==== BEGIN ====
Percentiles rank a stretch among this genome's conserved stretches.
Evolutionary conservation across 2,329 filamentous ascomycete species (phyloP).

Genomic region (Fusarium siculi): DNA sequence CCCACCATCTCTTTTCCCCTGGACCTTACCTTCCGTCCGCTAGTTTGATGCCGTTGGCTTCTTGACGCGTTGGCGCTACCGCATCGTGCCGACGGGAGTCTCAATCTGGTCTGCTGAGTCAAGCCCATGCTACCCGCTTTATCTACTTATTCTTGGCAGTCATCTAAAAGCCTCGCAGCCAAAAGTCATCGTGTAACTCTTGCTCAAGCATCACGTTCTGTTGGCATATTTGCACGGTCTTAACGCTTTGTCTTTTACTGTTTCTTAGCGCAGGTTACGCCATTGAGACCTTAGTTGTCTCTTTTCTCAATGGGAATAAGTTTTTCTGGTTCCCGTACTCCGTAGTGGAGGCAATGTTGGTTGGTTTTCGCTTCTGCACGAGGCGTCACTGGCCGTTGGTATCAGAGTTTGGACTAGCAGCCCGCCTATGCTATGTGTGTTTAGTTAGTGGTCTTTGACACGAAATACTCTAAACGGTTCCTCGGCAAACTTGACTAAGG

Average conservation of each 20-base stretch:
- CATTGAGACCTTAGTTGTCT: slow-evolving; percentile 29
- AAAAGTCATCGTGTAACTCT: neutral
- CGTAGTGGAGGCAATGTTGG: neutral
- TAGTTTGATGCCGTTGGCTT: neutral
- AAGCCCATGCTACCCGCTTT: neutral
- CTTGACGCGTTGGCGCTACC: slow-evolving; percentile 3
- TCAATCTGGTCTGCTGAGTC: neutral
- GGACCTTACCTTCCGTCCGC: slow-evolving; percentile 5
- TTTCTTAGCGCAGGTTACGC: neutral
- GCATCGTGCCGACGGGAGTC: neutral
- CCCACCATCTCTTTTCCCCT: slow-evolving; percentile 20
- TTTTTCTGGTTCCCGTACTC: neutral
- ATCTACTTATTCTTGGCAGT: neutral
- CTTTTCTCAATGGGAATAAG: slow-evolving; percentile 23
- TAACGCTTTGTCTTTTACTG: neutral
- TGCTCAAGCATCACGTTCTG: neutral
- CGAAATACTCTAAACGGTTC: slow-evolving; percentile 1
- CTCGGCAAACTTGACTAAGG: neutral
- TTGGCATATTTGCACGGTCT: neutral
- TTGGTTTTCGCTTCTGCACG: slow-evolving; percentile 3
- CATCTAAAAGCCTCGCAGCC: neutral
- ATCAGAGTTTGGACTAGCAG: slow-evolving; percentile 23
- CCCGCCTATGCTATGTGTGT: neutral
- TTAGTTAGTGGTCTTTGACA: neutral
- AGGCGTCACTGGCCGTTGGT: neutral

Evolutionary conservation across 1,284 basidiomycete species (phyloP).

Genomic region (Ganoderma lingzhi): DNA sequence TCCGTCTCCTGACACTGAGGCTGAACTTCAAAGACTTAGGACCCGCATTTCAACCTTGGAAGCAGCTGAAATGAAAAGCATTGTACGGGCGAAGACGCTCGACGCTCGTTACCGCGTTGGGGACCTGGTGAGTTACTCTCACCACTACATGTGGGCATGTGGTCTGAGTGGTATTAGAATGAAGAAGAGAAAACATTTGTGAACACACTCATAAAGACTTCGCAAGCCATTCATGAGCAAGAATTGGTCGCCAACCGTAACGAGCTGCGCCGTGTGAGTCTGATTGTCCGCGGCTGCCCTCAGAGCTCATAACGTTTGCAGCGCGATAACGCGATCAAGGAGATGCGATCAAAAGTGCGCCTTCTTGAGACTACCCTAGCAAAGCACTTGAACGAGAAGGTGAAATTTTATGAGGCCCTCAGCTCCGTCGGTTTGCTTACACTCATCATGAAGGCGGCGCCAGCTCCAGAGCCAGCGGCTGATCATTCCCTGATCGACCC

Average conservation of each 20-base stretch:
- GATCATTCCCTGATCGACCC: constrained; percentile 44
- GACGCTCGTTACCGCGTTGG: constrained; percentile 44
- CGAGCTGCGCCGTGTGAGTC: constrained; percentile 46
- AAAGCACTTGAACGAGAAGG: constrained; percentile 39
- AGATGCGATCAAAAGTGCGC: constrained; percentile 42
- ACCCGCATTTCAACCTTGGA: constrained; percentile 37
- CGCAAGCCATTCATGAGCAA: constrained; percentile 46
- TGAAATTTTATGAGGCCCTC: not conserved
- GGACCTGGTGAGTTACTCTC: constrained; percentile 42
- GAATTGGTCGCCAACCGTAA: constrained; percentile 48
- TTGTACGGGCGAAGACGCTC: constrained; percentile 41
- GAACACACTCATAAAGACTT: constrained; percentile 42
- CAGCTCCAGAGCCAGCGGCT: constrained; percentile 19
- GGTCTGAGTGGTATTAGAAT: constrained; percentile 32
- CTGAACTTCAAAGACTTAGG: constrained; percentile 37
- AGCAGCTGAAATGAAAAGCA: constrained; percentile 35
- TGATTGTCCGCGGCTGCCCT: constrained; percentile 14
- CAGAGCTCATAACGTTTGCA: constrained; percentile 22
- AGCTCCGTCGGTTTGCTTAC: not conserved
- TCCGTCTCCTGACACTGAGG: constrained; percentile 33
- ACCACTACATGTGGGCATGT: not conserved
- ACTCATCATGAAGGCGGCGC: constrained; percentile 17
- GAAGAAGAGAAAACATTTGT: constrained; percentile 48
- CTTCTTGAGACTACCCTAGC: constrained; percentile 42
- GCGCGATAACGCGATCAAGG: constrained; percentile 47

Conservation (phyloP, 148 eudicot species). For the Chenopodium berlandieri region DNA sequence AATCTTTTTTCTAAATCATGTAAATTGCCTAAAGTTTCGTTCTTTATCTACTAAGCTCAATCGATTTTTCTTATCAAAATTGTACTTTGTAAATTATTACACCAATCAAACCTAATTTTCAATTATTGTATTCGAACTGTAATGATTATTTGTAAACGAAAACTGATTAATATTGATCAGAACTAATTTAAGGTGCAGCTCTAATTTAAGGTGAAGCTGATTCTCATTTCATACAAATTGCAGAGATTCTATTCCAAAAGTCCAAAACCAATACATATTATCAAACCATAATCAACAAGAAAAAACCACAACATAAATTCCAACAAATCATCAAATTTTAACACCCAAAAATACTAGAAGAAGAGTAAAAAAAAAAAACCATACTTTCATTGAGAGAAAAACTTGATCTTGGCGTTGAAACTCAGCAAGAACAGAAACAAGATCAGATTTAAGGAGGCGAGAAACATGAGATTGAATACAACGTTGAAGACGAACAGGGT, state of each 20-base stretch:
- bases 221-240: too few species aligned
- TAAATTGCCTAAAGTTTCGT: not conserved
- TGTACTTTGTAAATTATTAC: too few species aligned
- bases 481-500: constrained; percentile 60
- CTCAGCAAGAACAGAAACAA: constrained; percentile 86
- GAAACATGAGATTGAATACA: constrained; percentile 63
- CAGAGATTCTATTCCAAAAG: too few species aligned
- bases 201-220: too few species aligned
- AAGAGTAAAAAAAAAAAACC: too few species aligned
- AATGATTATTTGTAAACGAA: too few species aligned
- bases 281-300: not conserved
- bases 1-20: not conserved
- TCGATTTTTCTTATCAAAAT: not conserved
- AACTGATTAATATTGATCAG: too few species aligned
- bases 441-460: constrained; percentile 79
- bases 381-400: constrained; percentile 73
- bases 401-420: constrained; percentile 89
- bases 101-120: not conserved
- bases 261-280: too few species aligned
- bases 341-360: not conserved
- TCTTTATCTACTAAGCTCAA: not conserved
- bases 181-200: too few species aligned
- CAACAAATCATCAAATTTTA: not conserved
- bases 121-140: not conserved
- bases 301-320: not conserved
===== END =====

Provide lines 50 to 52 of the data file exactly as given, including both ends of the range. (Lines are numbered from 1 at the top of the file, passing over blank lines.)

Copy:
- CAGAGCTCATAACGTTTGCA: constrained; percentile 22
- AGCTCCGTCGGTTTGCTTAC: not conserved
- TCCGTCTCCTGACACTGAGG: constrained; percentile 33